QF   Dynamo Kyiv 0–0 1–1 1–1 (a)
SF   Benfica 1–0 1–2 2–2 (a)
Final   Porto 0–1
2011–12 UEFA Europa League PO   Young Boys 0–0 2–2 2–2 (a)
GS   Club Brugge 1–2 1–1 2nd
  Birmingham City 1–0 3–1
  Maribor 5–1 1–1
L32   Beşiktaş 0–2 1–0 1–2
2012–13 UEFA Champions League PO   Udinese 1–1 1–1 (5–4 pen.) 1–1 (5–4)
GS   CFR Cluj 0–2 1–3 4th
  Galatasaray 1–2 2–0
  Manchester United 1–3 2–3
2013–14 UEFA Europa League PO   Pandurii Târgu Jiu 0–2 (a.e.t.) 1–0 1–2
2015–16 UEFA Europa League GS   Marseille 3–2 0–1 1st
  Slovan Liberec 2–1 1–0
  Groningen 1–0 0–0
L32   Sion 2–2 2–1 4–3
L16   Fenerbahçe 4–1 0–1 4–2
QF   Shakhtar Donetsk 1–2 0–4 1–6
2016–17 UEFA Europa League GS   Shakhtar Donetsk 2–4 0–2 3rd
  Gent 1–1 2–2
  Konyaspor 2–1 1–1
2017–18 UEFA Europa League Q3   AIK 2–1 (a.e.t.) 1–1 3–2
PO   FH Hafnarfjardar 3–2 2–1 5–3
GS   Ludogorets Razgrad 0–2 1–1 1st
  1899 Hoffenheim 3–1 2–1
  İstanbul Başakşehir 2–1 1–2
L32   Marseille 1–0 0–3 1–3
2018–19 UEFA Europa League Q3   Zorya Luhansk 2–2 1−1 3–3 (a)
2019–20 UEFA Europa League Q3   Brøndby 4–2 3–1 7–3
PO   Spartak Moscow 1–0 2–1 3–1
GS   Beşiktaş 3–1 2–1 1st
  Wolverhampton Wanderers 3–3 1–0
  Slovan Bratislava 2–2 4–2
L32   Rangers 0–1 2–3 2–4
2020–21 UEFA Europa League GS   Leicester City 3–3 0–4 2nd
  AEK Athens 3–0 4–2
  Zorya Luhansk 2–0 2–1
L32   Roma 0–2 1–3 1–5
2021–22 UEFA Europa League GS   Red Star Belgrade 1–1 1–2 2nd
  Ludogorets Razgrad 4–2 1–0
  Midtjylland 3–1 2–3
KPO   Sheriff Tiraspol 2–0 (3–2 pen.) 0–2 2–2 (3–2)
L16   Monaco 2–0 1–1 3–1
QF   Rangers 1–0 1–3 2–3
2022–23 UEFA Europa League GS   Malmö 2−1 2–0 3rd
  Union Berlin 1–0 0–1
  Union Saint-Gilloise 1–2 3–3
UEFA Europa Conference League KPO   Fiorentina 0–4 2–3 2–7
2023–24 UEFA Champions League Q3   TSC 3–0 4−1 7−1
PO   Panathinaikos 2–1 1–0 3–1
GS   Napoli 1–2 2–0 3rd
  Real Madrid 1–2 3–0
  Union Berlin 2–3 1–1
UEFA Europa League KPO   Qarabağ 2–4 3-2 5-6
Season Competition Round Club Home Away Aggregate

Finances and ownership edit

Results edit

In 2023, Sporting Clube de Braga - Futebol, SAD's net profit was 20.377 million euros and the EBITDA was 29.779 million euros.[34]

Ownership edit

Sporting Clube de Braga - Futebol, SAD is listed on Euronext Lisbon.[35] By 2023, Sporting Clube de Braga, the sports club as a whole, retained 36.99% of the football SAD (Sporting Clube de Braga - Futebol, SAD) stock, followed by Qatar Sports Investments with 29.60%, and then Sundown Investments Limited with 17.04%. Other investors held the remaining 16.37%.[36][37]

Players edit

Current squad edit

As of 9 February 2024[38]

Note: Flags indicate national team as defined under FIFA eligibility rules. Players may hold more than one non-FIFA nationality.

No. Pos. Nation Player
1 GK   BRA Matheus
2 DF   ESP Víctor Gómez
4 DF   MLI Sikou Niakaté
5 DF   TUR Serdar Saatçı
6 DF   POR José Fonte (vice-captain)
7 FW   POR Bruma
9 FW   ESP Abel Ruiz
10 MF   ITA Cher Ndour (on loan from Paris Saint-Germain)
11 FW   GNB Roger Fernandes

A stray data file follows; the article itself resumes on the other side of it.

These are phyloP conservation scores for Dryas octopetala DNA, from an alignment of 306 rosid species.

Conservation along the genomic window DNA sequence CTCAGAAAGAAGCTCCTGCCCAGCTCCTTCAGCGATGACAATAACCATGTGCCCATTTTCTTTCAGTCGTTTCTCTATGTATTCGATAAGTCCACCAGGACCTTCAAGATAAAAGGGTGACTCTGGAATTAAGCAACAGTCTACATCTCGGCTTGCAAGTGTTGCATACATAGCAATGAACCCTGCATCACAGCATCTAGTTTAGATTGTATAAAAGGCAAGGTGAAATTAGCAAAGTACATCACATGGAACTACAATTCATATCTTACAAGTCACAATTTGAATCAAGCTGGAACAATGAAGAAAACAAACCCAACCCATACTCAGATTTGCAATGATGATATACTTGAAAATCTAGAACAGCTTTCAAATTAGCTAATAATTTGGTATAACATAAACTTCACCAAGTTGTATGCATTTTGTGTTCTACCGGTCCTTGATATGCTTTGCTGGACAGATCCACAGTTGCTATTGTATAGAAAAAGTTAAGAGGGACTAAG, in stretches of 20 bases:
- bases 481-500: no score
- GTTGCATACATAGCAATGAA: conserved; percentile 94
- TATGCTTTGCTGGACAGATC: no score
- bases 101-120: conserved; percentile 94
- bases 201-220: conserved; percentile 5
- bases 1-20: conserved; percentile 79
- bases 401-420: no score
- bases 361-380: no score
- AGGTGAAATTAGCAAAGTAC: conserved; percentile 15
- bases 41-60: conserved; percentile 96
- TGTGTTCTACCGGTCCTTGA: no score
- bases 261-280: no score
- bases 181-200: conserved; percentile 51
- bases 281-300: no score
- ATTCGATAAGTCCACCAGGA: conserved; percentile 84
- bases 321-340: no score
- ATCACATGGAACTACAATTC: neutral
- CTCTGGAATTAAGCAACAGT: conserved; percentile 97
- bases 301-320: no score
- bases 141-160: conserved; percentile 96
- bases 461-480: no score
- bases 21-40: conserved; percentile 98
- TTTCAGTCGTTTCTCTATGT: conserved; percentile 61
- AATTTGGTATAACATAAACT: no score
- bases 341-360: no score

12 GK   POR Tiago Sá
14 FW   ESP Álvaro Djaló
15 DF   POR Paulo Oliveira
16 MF   URU Rodrigo Zalazar
No. Pos. Nation Player
17 DF   SWE Joe Mendes
18 MF   BRA Vitor Carvalho
19 DF   ESP Adrián Marín
20 FW   POR Rony Lopes
21 FW   POR Ricardo Horta (captain)
22 MF   POR Pizzi
23 FW   COD Simon Banza
26 DF   COL Cristian Borja
28 MF   POR João Moutinho
31 GK   BRA Bernardo
90 MF   SEN Djibril Soumaré
91 GK   CZE Lukáš Horníček

Other players under contract edit

Note: Flags indicate national team as defined under FIFA eligibility rules. Players may hold more than one non-FIFA nationality.

No. Pos. Nation Player
38 MF   BRA Lucas Piazon

Out on loan edit

Note: Flags indicate national team as defined under FIFA eligibility rules. Players may hold more than one non-FIFA nationality.

No. Pos. Nation Player
8 MF   LBY Al-Musrati (at Beşiktaş until 30 June 2024)
13 DF   POR Tiago Esgaio (at Arouca until 30 June 2024)
29 MF   FRA Jean-Baptiste Gorby (at Paços de Ferreira until 30 June 2024)
47 DF   POR Diogo Fonseca (at Estrela da Amadora until 30 June 2024)
No. Pos. Nation Player
MF   POR André Horta (at Olympiacos until 30 June 2024)
FW   POR Rodrigo Gomes (at Estoril until 30 June 2024)
FW   POR André Lacximicant (at Casa Pia until 30 June 2024)

Former players edit

Club staff edit

As of 1 July 2022
Position Staff
Head Coach   Artur Jorge
Assistant Head Coaches   André Cunha
First-Team Coach   João Cardoso
First-Team Goalkeeper Coach   Orlando Silva
  Eduardo Carvalho
Fitness Coach   Ernesto Peixoto
Chief Scout   Paulo Meneses
Scout   Ernesto Peixoto
Youth Chief Scout   José Luís Antunes
Head of Medical   Vítor Moreira

Managerial history edit

References edit

  1. ^ SAPO. "SC Braga, o clube "que não conhece impossíveis", inaugura pavilhão". SAPO Desporto (in Portuguese). Retrieved 7 December 2023.
  2. ^ "Sporting Clube de Braga". Sporting Clube de Braga (in European Portuguese). Retrieved 7 December 2023.
  3. ^ Hopkins, Oliver (27 September 2022). "Braga's Push to Break the Big Three Hegemony in Portugal". The Analyst. Archived from the original on 21 April 2023. Retrieved 15 October 2022.
  4. ^ Braga break into big time Archived 14 September 2010 at the Wayback Machine. uefa.com. Retrieved 18 September 2010.
  5. ^ Sinnott, John (14 March 2007). "Tottenham 3-2 Braga (agg 6-4)". BBC Sport. Archived from the original on 24 March 2007. Retrieved 3 July 2020.